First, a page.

Lewis Bir was born in Clark Co., Ind., Aug. 19, 1843, and settled in New Albany in 1866. He was married April 23, 1867, to Miss Sophia Cheap. Two children were born to this union, Mary E. Bir and Edard M. Bir. At the time of his enlistment Comrade Bir was 18 years of age and was engaged in farming; he entered the U.S. service, Aug. 1, 1862, at New Albany, Ind., as a private of Co. K., 93rd Regt., Ind. V.I., and was soon promoted to Corp. and Sergt., of his Co. He served under Grant, and in the winter of 1862-63 marched from Memphis to Corinth and Moscow; his Brigade made a forced march back to Holly Springs, when Van Dora captured the place and got there just in time to see the last of our supplies burned up by Van Dora who then retreated. This Brigade then made a forced march to Grand Junction, the nearest point for supplies, and then back to Memphis. Soon the Vicksburg campaign opened where he helped to dig the canal at Duck Point, then marched to Grand Gulf, crossing the river and took part in the battles of Raymond, Jackson, Champion Hill, Black River and others. May 18, he helped to drive the pickets and army of Pemberton in Vicksburg and took part in the charge and assault on that place, May 19-22. Then with Sherman returned to Jackson and drove Jo. Johnson back again the second time; also Meridian and from Memphis was engaged in a number of raids and fights with Forrest’s Cavalry in the fall of 1863 and winter of 1863-64; was in the Guntown fight, the Tupelo and Oldtown fights, and in the fall of 1864, was after Price from Little Rock, through Arkansas, Missouri and nearly to the Kansas line, thence back through Missouri to St. Louis; thence to Nashville, Tenn., where they took part under Gen. Thomas in his two days fight with Hood and pursued his routed army to East Port, where the remnant of his forces escaped across the Tennessee River. From Nashville, Comrade Bir with his Regt., went to New Orleans and Mobile, and through the campaign against the Spanish Fort. After the fall of Mobile, they marched to Montgomery, Ala., and they learned of the surrender of Lee. They then remained in Ala., until fall when they proceeded to Indianapolis and were mustered out on November 20, 1865, his Regt. Having traveled about 11, 000 miles during service; he was taken prisoner the day after the Guntown fight, where he and seven of his comrades made a stand and killed eleven of the rebels; he escaped from his captors the next day, and was hid away and concealed by a colored man right in Forrest’s camp for four days, and then made his way to the Union lines 56 miles away in about 10 hours, arriving there, bare-footed, bear-headed, nearly naked and famished, with the flesh torn from his feet and ankels.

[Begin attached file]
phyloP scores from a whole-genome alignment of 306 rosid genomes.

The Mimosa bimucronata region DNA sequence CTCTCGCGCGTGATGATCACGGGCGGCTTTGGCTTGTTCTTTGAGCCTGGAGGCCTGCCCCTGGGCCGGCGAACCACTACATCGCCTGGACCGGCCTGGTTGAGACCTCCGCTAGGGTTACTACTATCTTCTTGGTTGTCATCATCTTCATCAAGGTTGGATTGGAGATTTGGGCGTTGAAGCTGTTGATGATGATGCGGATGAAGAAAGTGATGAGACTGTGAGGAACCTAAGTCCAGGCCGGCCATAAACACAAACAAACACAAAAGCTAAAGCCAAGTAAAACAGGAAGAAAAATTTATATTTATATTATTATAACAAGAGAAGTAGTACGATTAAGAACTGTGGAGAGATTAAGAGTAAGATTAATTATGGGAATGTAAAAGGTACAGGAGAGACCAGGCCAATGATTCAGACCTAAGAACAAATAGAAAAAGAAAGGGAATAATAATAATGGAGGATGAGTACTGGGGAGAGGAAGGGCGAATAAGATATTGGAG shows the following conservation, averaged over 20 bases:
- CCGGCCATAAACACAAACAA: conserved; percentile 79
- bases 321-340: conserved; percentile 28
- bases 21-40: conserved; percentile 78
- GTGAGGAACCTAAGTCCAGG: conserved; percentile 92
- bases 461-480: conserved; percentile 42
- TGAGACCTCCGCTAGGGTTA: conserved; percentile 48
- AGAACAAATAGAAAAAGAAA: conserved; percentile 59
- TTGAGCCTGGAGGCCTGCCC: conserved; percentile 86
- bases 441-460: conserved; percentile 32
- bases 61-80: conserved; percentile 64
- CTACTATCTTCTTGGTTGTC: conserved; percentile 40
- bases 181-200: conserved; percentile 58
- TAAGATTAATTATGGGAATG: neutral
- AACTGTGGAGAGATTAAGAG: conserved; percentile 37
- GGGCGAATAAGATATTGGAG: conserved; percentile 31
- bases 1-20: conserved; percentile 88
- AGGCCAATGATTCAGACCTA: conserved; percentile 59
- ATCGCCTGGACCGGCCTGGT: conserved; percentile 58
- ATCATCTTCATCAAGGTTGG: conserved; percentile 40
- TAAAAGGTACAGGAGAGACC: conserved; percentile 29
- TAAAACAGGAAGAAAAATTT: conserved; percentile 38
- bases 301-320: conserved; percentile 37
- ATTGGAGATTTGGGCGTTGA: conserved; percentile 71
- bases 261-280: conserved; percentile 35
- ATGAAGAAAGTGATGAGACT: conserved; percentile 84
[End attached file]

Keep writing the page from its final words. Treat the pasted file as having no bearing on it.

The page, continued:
From the book, Presidents, Soldiers, Statesmen Vol. II
H.H. Hardesty, Publisher
N.Y., Toledo, Chicago
Copyright 2004 by Sharon Pike